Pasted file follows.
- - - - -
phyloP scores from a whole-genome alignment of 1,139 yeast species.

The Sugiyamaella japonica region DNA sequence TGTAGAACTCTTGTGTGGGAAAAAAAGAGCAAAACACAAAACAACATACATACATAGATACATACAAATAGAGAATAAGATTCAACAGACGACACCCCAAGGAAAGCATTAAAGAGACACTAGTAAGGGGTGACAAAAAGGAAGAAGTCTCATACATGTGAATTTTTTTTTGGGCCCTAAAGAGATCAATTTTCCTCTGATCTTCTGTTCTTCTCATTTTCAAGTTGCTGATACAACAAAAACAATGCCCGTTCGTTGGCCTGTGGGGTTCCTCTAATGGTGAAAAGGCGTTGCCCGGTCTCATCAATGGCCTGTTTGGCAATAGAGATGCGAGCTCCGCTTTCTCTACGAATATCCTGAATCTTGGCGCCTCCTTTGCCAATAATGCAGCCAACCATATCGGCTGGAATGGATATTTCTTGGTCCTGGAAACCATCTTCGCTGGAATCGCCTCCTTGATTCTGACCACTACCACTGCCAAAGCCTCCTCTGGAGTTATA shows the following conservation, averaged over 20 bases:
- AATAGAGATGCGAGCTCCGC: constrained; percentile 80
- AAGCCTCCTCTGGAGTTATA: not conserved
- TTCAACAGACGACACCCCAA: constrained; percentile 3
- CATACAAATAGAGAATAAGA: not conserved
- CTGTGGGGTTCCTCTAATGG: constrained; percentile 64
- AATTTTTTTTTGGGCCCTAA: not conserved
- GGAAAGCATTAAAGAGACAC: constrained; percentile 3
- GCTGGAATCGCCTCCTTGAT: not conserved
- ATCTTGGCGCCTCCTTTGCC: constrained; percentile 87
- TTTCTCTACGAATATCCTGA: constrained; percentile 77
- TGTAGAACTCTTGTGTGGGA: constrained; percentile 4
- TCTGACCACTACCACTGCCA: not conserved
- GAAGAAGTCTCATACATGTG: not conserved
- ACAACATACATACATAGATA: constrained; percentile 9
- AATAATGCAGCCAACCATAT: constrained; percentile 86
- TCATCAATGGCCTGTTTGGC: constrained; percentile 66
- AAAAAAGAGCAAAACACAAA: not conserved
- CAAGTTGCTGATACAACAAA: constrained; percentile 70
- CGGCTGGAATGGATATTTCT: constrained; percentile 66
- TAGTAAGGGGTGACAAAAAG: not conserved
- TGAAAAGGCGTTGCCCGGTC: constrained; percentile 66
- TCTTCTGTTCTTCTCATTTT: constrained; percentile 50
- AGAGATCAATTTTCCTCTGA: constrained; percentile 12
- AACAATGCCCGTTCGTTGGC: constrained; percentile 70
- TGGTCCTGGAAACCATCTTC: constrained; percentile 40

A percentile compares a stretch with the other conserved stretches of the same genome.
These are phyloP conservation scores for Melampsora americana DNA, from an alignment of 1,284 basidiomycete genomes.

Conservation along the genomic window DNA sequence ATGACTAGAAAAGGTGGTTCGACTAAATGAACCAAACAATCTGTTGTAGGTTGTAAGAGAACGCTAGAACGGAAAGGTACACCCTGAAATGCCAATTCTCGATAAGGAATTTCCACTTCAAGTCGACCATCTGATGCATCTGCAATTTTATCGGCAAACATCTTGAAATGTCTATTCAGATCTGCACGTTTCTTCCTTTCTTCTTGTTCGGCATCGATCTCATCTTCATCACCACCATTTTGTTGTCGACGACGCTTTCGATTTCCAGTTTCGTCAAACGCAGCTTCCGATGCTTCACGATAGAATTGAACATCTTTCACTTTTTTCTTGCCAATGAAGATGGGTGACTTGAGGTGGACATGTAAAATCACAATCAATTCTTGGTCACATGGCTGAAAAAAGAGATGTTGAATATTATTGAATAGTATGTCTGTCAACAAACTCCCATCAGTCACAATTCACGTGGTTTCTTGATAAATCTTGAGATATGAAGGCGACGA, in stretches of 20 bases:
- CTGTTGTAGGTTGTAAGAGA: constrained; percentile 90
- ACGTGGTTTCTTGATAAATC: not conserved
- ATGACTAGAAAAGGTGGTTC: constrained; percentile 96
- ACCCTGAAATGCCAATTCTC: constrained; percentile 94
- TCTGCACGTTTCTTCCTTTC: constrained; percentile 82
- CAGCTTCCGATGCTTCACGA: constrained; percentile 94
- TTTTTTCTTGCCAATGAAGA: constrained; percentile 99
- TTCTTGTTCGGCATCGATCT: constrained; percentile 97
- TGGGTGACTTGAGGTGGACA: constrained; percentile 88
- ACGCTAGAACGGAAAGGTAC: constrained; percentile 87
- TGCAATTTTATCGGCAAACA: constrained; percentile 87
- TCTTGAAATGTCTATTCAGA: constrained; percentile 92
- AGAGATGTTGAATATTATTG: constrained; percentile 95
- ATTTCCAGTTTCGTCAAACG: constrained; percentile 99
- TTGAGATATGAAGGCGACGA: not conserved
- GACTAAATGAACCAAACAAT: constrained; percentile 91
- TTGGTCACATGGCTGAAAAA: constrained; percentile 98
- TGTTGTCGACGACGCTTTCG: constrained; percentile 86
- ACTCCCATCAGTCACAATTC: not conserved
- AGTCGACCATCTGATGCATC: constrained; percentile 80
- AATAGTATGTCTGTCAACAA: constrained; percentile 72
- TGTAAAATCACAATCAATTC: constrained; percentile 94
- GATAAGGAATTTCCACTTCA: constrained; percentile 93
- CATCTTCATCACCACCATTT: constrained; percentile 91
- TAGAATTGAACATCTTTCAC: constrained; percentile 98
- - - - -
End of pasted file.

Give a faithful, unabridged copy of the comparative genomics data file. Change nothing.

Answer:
phyloP scores from a whole-genome alignment of 1,139 yeast species.

The Sugiyamaella japonica region DNA sequence TGTAGAACTCTTGTGTGGGAAAAAAAGAGCAAAACACAAAACAACATACATACATAGATACATACAAATAGAGAATAAGATTCAACAGACGACACCCCAAGGAAAGCATTAAAGAGACACTAGTAAGGGGTGACAAAAAGGAAGAAGTCTCATACATGTGAATTTTTTTTTGGGCCCTAAAGAGATCAATTTTCCTCTGATCTTCTGTTCTTCTCATTTTCAAGTTGCTGATACAACAAAAACAATGCCCGTTCGTTGGCCTGTGGGGTTCCTCTAATGGTGAAAAGGCGTTGCCCGGTCTCATCAATGGCCTGTTTGGCAATAGAGATGCGAGCTCCGCTTTCTCTACGAATATCCTGAATCTTGGCGCCTCCTTTGCCAATAATGCAGCCAACCATATCGGCTGGAATGGATATTTCTTGGTCCTGGAAACCATCTTCGCTGGAATCGCCTCCTTGATTCTGACCACTACCACTGCCAAAGCCTCCTCTGGAGTTATA shows the following conservation, averaged over 20 bases:
- AATAGAGATGCGAGCTCCGC: constrained; percentile 80
- AAGCCTCCTCTGGAGTTATA: not conserved
- TTCAACAGACGACACCCCAA: constrained; percentile 3
- CATACAAATAGAGAATAAGA: not conserved
- CTGTGGGGTTCCTCTAATGG: constrained; percentile 64
- AATTTTTTTTTGGGCCCTAA: not conserved
- GGAAAGCATTAAAGAGACAC: constrained; percentile 3
- GCTGGAATCGCCTCCTTGAT: not conserved
- ATCTTGGCGCCTCCTTTGCC: constrained; percentile 87
- TTTCTCTACGAATATCCTGA: constrained; percentile 77
- TGTAGAACTCTTGTGTGGGA: constrained; percentile 4
- TCTGACCACTACCACTGCCA: not conserved
- GAAGAAGTCTCATACATGTG: not conserved
- ACAACATACATACATAGATA: constrained; percentile 9
- AATAATGCAGCCAACCATAT: constrained; percentile 86
- TCATCAATGGCCTGTTTGGC: constrained; percentile 66
- AAAAAAGAGCAAAACACAAA: not conserved
- CAAGTTGCTGATACAACAAA: constrained; percentile 70
- CGGCTGGAATGGATATTTCT: constrained; percentile 66
- TAGTAAGGGGTGACAAAAAG: not conserved
- TGAAAAGGCGTTGCCCGGTC: constrained; percentile 66
- TCTTCTGTTCTTCTCATTTT: constrained; percentile 50
- AGAGATCAATTTTCCTCTGA: constrained; percentile 12
- AACAATGCCCGTTCGTTGGC: constrained; percentile 70
- TGGTCCTGGAAACCATCTTC: constrained; percentile 40

A percentile compares a stretch with the other conserved stretches of the same genome.
These are phyloP conservation scores for Melampsora americana DNA, from an alignment of 1,284 basidiomycete genomes.

Conservation along the genomic window DNA sequence ATGACTAGAAAAGGTGGTTCGACTAAATGAACCAAACAATCTGTTGTAGGTTGTAAGAGAACGCTAGAACGGAAAGGTACACCCTGAAATGCCAATTCTCGATAAGGAATTTCCACTTCAAGTCGACCATCTGATGCATCTGCAATTTTATCGGCAAACATCTTGAAATGTCTATTCAGATCTGCACGTTTCTTCCTTTCTTCTTGTTCGGCATCGATCTCATCTTCATCACCACCATTTTGTTGTCGACGACGCTTTCGATTTCCAGTTTCGTCAAACGCAGCTTCCGATGCTTCACGATAGAATTGAACATCTTTCACTTTTTTCTTGCCAATGAAGATGGGTGACTTGAGGTGGACATGTAAAATCACAATCAATTCTTGGTCACATGGCTGAAAAAAGAGATGTTGAATATTATTGAATAGTATGTCTGTCAACAAACTCCCATCAGTCACAATTCACGTGGTTTCTTGATAAATCTTGAGATATGAAGGCGACGA, in stretches of 20 bases:
- CTGTTGTAGGTTGTAAGAGA: constrained; percentile 90
- ACGTGGTTTCTTGATAAATC: not conserved
- ATGACTAGAAAAGGTGGTTC: constrained; percentile 96
- ACCCTGAAATGCCAATTCTC: constrained; percentile 94
- TCTGCACGTTTCTTCCTTTC: constrained; percentile 82
- CAGCTTCCGATGCTTCACGA: constrained; percentile 94
- TTTTTTCTTGCCAATGAAGA: constrained; percentile 99
- TTCTTGTTCGGCATCGATCT: constrained; percentile 97
- TGGGTGACTTGAGGTGGACA: constrained; percentile 88
- ACGCTAGAACGGAAAGGTAC: constrained; percentile 87
- TGCAATTTTATCGGCAAACA: constrained; percentile 87
- TCTTGAAATGTCTATTCAGA: constrained; percentile 92
- AGAGATGTTGAATATTATTG: constrained; percentile 95
- ATTTCCAGTTTCGTCAAACG: constrained; percentile 99
- TTGAGATATGAAGGCGACGA: not conserved
- GACTAAATGAACCAAACAAT: constrained; percentile 91
- TTGGTCACATGGCTGAAAAA: constrained; percentile 98
- TGTTGTCGACGACGCTTTCG: constrained; percentile 86
- ACTCCCATCAGTCACAATTC: not conserved
- AGTCGACCATCTGATGCATC: constrained; percentile 80
- AATAGTATGTCTGTCAACAA: constrained; percentile 72
- TGTAAAATCACAATCAATTC: constrained; percentile 94
- GATAAGGAATTTCCACTTCA: constrained; percentile 93
- CATCTTCATCACCACCATTT: constrained; percentile 91
- TAGAATTGAACATCTTTCAC: constrained; percentile 98